Weed is legal in at least some form in 22 states and the District of Columbia. Most allow it for medical use only. Colorado and Washington this year enacted laws that allow recreational use by adults.
But more than two dozen states are considering new or expanded marijuana reform legislation, including complete legalization for adults, medical marijuana, hemp use and decriminalization.
"A lot of legislators are more open, they’re holding more hearings, they’re emboldened."
Minnesota a week ago passed a medical marijuana law, and 14 other states have reform bills or ballot initiatives on the table: Arizona, Hawaii, Maryland, Massachusetts, Missouri, New Hampshire, New Jersey, New York, Oklahoma, Oregon, Pennsylvania, Rhode Island, Vermont, and Wisconsin.
Meanwhile, 12 states and the District of Columbia are considering decriminalization: Alabama, Arizona, Hawaii, Illinois, Louisiana, Michigan, Missouri, New Hampshire, New York, North Carolina, South Carolina and Wyoming.
And 11 states are considering legislation to establish effective medical marijuana programs: Florida, Kansas, Kentucky, Hawaii, Michigan, New York, Pennsylvania, Tennessee, West Virginia, and Wisconsin.
Three states are even considering allowing industrial hemp cultivation: Indiana, New York and Tennessee.
While medical marijuana is becoming an easier fight to win, advocates for full legalization — including recreational use — see the most hope for further victories in Alaska, where a vote is scheduled for November. California and Oregon may also provide favorable battlegrounds next year.
All three states have already decriminalized pot and have approved medical marijuana.
"It’s definitely a clear shift in public attitude on this issue," said Mason Tvert, communications director for the Marijuana Policy Project, a group spearheading the coordination of state efforts. "A lot of legislators are more open, they’re holding more hearings, they’re emboldened."
A poll conducted earlier this year by the Pew Research Center found that 75 percent of respondents — including majorities of both supporters and opponents of legal marijuana — think that the sale and use of cannabis will eventually be legal nationwide.
Other recent surveys have found that, while Americans are fairly split on whether weed should be fully legalized like alcohol and cigarettes, about 85 percent are in favor of allowing doctors to prescribe it.
Kevin Oliver, executive director of the Washington state chapter of the National Organization for the Reform of Marijuana Laws, believes that California, where voters approved the first medical marijuana laws in 1996, will be a harbinger again, with a push for a vote on legalization this November or in 2016.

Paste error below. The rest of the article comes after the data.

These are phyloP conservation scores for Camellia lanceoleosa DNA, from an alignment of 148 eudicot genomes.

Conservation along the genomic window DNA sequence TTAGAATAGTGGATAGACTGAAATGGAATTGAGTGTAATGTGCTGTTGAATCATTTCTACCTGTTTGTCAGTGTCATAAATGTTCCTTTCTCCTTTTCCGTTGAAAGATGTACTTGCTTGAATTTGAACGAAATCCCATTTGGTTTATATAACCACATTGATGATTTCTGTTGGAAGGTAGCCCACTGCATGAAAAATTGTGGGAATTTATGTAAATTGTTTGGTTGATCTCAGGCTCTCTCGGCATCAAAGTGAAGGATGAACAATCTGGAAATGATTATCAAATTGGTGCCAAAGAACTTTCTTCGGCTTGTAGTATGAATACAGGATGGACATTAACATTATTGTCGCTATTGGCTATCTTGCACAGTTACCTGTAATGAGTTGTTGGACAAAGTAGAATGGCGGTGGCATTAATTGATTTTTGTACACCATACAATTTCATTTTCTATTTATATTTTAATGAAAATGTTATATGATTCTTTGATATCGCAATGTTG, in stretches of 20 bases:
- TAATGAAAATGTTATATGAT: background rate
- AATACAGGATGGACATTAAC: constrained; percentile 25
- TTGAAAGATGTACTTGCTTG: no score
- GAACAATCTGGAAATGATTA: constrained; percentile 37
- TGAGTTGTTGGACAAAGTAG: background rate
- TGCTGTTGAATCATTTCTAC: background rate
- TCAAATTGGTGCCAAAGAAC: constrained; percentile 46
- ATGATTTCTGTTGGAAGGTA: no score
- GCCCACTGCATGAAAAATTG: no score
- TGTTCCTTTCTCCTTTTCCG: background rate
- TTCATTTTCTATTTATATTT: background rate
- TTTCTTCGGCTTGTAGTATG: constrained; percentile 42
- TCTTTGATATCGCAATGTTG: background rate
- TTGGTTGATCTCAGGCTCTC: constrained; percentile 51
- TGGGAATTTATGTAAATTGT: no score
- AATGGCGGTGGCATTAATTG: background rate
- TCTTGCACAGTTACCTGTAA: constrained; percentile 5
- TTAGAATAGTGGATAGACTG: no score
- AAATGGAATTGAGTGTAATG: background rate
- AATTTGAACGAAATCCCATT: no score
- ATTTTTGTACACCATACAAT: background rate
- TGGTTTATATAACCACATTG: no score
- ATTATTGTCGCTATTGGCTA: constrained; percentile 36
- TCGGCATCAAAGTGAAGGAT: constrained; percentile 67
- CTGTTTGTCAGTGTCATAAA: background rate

The biggest argument for the reefer gladness could be money: Colorado is projected to rake in more than 40 million in tax revenue from legalized marijuana this year.
But Kevin Sabet, who co-founded Smart Approaches to Marijuana and served as a drug policy adviser to Presidents George W. Bush and Barack Obama, said the push to make weed legal is a "slippery slope."
"We don't smoke opium to get the effects of morphine, nor do we need to smoke marijuana to get its potential medical benefits," Sabet, the director of the Drug Policy Institute at the University of Florida, told NBC News.
"We need medications, based on marijuana, at pharmacies and available through legitimate doctors — the current setup in California and Colorado has turned into nothing less than de facto legalization for anyone with a headache."
Here's a look at the next five states likely to legalize marijuana:
Alaska: Ballot Measure 2, which is set to be voted on in the Nov. 4, 2014, election, is one of the best chances advocates have of pushing full legalization to a third state. If approved by voters, the measure would allow adults 21 and older to possess up to an ounce of marijuana (28 grams), and up to six plants.
California: The California Control, Regulate and Tax Marijuana Initiative was approved for circulation as a potential proposition on the November 2014 ballot, but its sponsors have slowed down efforts with the idea that they will have a better chance at success in 2016 when the presidential elections bring out more liberal voters. The measure, which currently exists in two versions, would legalize “limited amounts” of marijuana for adults over 21.
Arizona: The Arizona Legalization of Recreation Marijuana Amendment could appear on this year's ballot in November, as a state constitutional amendment, but the effort also could be pushed back to 2016. The measure would change the state constitution to allow citizens 18 years and older to grow, smoke and possess marijuana in amounts up to 2.5 ounces — although the 2016 version set the cut-off at 21 years old.
Maine: One of the few states where legalization has been gathering steam on a city-by-city basis. In 2013, Portland legalized possession for less than 2.5 ounces of marijuana for residents 21 and older. A popular statewide bill failed last year -– an off-cycle year for national elections -- but is expected to be reintroduced in 2014.
Oregon: The Oregon Legalized Marijuana Initiative will appear on the ballot this November — if organizers can collect about 90,000 signatures before a July 3 deadline. Backers have expressed confidence that they will hit that mark. If approved this fall, the recreational use of marijuana would be legal for adults 21 and over.